- Change or Not to Change—Is There a Question? A Response to Pike

Gary Pike is certainly one of the most astute methodologists working in our field. We congratulate him on another important and timely contribution. We think, however, that what we demonstrated in our paper, "Explaining Student Growth in College When You Don't Think You Are," may be different than what Pike believes we did.

Let us briefly reiterate the point of our paper. In correlational and quasi-experimental research, the type of inquiry that overwhelmingly dominates the college impact literature, the most internally valid designs are based on longitudinal data with a pretest measure of the outcome variable (or posttest). Because they are typically characterized by student self-selection, such designs do not provide the same level of internal validity or causal inference as randomized experiments. Indeed, as Lord (1958, p. 450) referring to gain scores pointed out, and Pike (1992, p. 78) quoted in a previous paper: "Unless the two students started at the same point in the score scales, however, it cannot be concluded that the first student really learned more than the second, except in some very arbitrary sense." However, longitudinal pretest-posttest designs are much preferable to cross-sectional designs or longitudinal designs that do not permit one to take students' precollege scores on the outcome variable into account. The reason for this is straightforward. Whether one is using posttest scores or gain scores (posttest-pretest) as the dependent variable, part of the total variance in each will be due to college experiences, but another part of the total variance in each will also be attributable to students' pretest scores. For example, the pretest usually has a high, positive correlation with the posttest (i.e., the student who starts high will usually finish high and vice versa). Because of regression to the mean, however, the pretest score tends to have a negative correlation with pretest-to-posttest gain (i.e., students **[End Page 353]** starting low tend to exhibit larger gains than those starting high). Consequently, unless the influence of the pretest is taken into account in correlational or quasi-experimental designs, it is difficult, if not impossible, to determine which part of the total variance in posttest or gain scores (post-pre) is uniquely associated with the college experience variables. (This is potentially a major problem in interpreting the regression coefficients and significance tests in Model 3 of Table 1 in Pike's paper.) Unless one has conducted a randomized experiment, in which comparison groups differ in only chance ways on a pretest, any analysis of posttest scores or pre-to-post gain scores that does not take the confounding effects of the pretest into account is quite problematic. One possible exception to this is when one is analyzing gain scores with a variable that has no measurement error and, therefore, no artifactual regression to the mean. (An example would be body weight in Pike's paper.) However, such perfect measurement of constructs is nearly nonexistent in research that attempts to estimate student growth during college.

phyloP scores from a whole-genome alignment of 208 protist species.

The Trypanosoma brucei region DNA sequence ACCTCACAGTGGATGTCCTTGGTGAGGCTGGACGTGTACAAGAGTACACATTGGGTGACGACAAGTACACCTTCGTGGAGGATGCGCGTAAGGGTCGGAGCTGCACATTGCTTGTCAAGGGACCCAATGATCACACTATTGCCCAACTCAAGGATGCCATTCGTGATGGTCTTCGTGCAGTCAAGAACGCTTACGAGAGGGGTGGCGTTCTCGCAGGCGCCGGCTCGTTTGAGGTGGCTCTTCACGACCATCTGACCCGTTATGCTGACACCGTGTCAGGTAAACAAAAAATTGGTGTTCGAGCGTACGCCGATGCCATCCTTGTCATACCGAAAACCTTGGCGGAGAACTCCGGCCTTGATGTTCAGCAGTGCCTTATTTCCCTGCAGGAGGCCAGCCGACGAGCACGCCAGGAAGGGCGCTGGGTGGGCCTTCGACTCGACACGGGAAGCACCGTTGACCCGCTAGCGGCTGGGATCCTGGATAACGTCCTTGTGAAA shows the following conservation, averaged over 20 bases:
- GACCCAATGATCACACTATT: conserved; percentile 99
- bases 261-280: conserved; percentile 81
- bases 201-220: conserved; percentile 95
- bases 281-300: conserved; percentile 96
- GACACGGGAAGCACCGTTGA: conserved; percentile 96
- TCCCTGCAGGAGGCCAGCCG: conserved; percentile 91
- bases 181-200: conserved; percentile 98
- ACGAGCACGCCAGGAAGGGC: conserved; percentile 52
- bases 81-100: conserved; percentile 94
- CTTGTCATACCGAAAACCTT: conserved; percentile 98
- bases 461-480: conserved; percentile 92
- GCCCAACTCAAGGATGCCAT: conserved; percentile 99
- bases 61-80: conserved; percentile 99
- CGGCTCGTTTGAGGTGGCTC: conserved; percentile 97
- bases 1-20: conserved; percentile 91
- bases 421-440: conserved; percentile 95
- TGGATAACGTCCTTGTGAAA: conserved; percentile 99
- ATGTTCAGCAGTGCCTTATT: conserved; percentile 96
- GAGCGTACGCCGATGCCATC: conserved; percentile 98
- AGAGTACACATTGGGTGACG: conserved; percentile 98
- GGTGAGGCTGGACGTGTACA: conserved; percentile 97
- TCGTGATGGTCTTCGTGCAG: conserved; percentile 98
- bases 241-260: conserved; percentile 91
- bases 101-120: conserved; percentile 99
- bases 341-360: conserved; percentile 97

In our paper, we demonstrated that the two following equations (i.e., Equations 1 and 2) yield the same metric regression coefficients and significance tests (i.e., *t* ratios) for variables x, y, and z.

Equation 1: Posttest = *b*(Pretest) + *b*(x) + *b*(y) + *b*(z)

Equation 2: Posttest - Pretest = *b*(Pretest) + *b*(x) + *b*(y) + *b*(z)

This means that when one is predicting a posttest score with a regression specification that includes the pretest (Equation 1 above), the estimated metric effects and statistical significance of *all* other independent (predictor) variables in the equation will be the same as if one were predicting change or growth on that variable with the same equation (i.e., Equation 2 above). For example, assume that x represents working versus not working during college. The metric regression coefficient and *t* test for work in the prediction of posttest scores (Equation 1) will be exactly the same as the metric regression coefficient and *t* test for work in the prediction of change or growth (Equation 2). The "take-home message": One...